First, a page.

Sources of China's Economic Growth, 1952-99 : Incorporating Human Capital Accumulation

Wang, Yan; Yao, Yudong
Fonte: World Bank, Washington, DC Publicador: World Bank, Washington, DC
Tipo: Publications & Research :: Policy Research Working Paper; Publications & Research
ENGLISH; EN_US
Relevância na Pesquisa
66.15%
China's performance in economic growth, and poverty reduction has been remarkable. There is an ongoing debate about whether this growth is mainly driven by productivity, or factor accumulation. But few past studies have incorporated information on China's human capital stock, and thus contained an omission bias. The authors construct a measure of China's human capital stock from 1952 to 1999, and, using a simple growth accounting exercise, incorporate it in their analysis of the sources of growth, during the pre-reform (1952-77), and the reform period (1978-99). They find that the accumulation of human capital in China (as measured by the average years of schooling for the population aged 15 to 64) was quite rapid, and contributed significantly to growth, and welfare. After incorporating human capital, they also find that the growth of total factor productivity, still plays a positive, and significant role during the reform period. In contrast, productivity growth was negative in the pre-reform period. The results are robust to changes in labor shares in GDP. The recent declining rate of human capital accumulation is a cause for concern...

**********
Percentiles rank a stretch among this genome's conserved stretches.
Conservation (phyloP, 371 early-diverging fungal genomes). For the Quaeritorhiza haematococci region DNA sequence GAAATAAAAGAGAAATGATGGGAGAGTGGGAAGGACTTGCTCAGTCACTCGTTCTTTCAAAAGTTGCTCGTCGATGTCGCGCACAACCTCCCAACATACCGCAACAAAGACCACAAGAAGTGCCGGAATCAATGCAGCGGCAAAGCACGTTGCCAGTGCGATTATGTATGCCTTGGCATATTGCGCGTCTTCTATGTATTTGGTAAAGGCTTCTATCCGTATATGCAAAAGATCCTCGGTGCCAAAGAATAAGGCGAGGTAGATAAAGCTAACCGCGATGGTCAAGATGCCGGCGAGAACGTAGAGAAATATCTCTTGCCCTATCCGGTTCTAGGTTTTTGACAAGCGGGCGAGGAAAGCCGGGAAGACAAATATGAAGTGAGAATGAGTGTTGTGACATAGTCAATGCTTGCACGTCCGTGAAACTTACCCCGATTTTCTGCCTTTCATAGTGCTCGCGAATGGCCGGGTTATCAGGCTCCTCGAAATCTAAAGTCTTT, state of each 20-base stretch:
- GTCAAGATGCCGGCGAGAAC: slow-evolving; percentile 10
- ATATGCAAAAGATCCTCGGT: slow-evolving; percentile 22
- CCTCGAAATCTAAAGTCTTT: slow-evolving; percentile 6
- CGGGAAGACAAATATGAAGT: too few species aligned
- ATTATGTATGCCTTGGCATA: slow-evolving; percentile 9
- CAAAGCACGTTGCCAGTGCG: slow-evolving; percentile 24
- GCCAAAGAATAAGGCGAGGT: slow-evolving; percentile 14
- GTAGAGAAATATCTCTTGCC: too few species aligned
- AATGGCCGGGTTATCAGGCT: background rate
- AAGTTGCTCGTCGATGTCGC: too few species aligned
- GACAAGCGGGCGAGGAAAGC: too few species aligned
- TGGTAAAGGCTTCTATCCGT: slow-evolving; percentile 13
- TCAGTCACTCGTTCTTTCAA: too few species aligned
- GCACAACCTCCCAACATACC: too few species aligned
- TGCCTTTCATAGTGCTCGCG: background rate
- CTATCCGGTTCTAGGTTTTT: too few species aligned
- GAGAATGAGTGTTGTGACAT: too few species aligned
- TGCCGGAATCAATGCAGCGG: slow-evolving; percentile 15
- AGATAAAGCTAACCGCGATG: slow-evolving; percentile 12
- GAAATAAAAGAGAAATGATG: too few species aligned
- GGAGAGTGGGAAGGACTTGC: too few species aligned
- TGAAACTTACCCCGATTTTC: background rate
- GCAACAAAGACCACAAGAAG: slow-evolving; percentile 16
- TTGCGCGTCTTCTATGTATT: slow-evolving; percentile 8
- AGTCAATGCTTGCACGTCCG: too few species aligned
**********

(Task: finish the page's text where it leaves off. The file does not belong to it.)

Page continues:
The sustainability and some consequences of Chinese economic growth

Garnaut, Ross
Fonte: Carfax Publishing, Taylor & Francis Group Publicador: Carfax Publishing, Taylor & Francis Group
Tipo: Artigo de Revista Científica
Relevância na Pesquisa
75.94%
During the past 27 years, China's economy and relationship with the outside world has been transformed. The magnitude of annual economic growth and rapid increase in the volume of output of goods and services raise unsettling questions about potential threats to the sustainability of current growth levels and implications for economic and political stability. This paper examines the sources of economic growth and concludes the strong state system, high rates of saving and investment and demographic structure will sustain growth. Chinese authorities must be aware that a failure to maintain the process of financial and political institutional reform or to address the widening regional income inequalities poses potential domestic threats to sustainable growth. Tensions remain in China's international relationships, forcing China to consider further adjustment and accommodation in its regional security and economic relationships.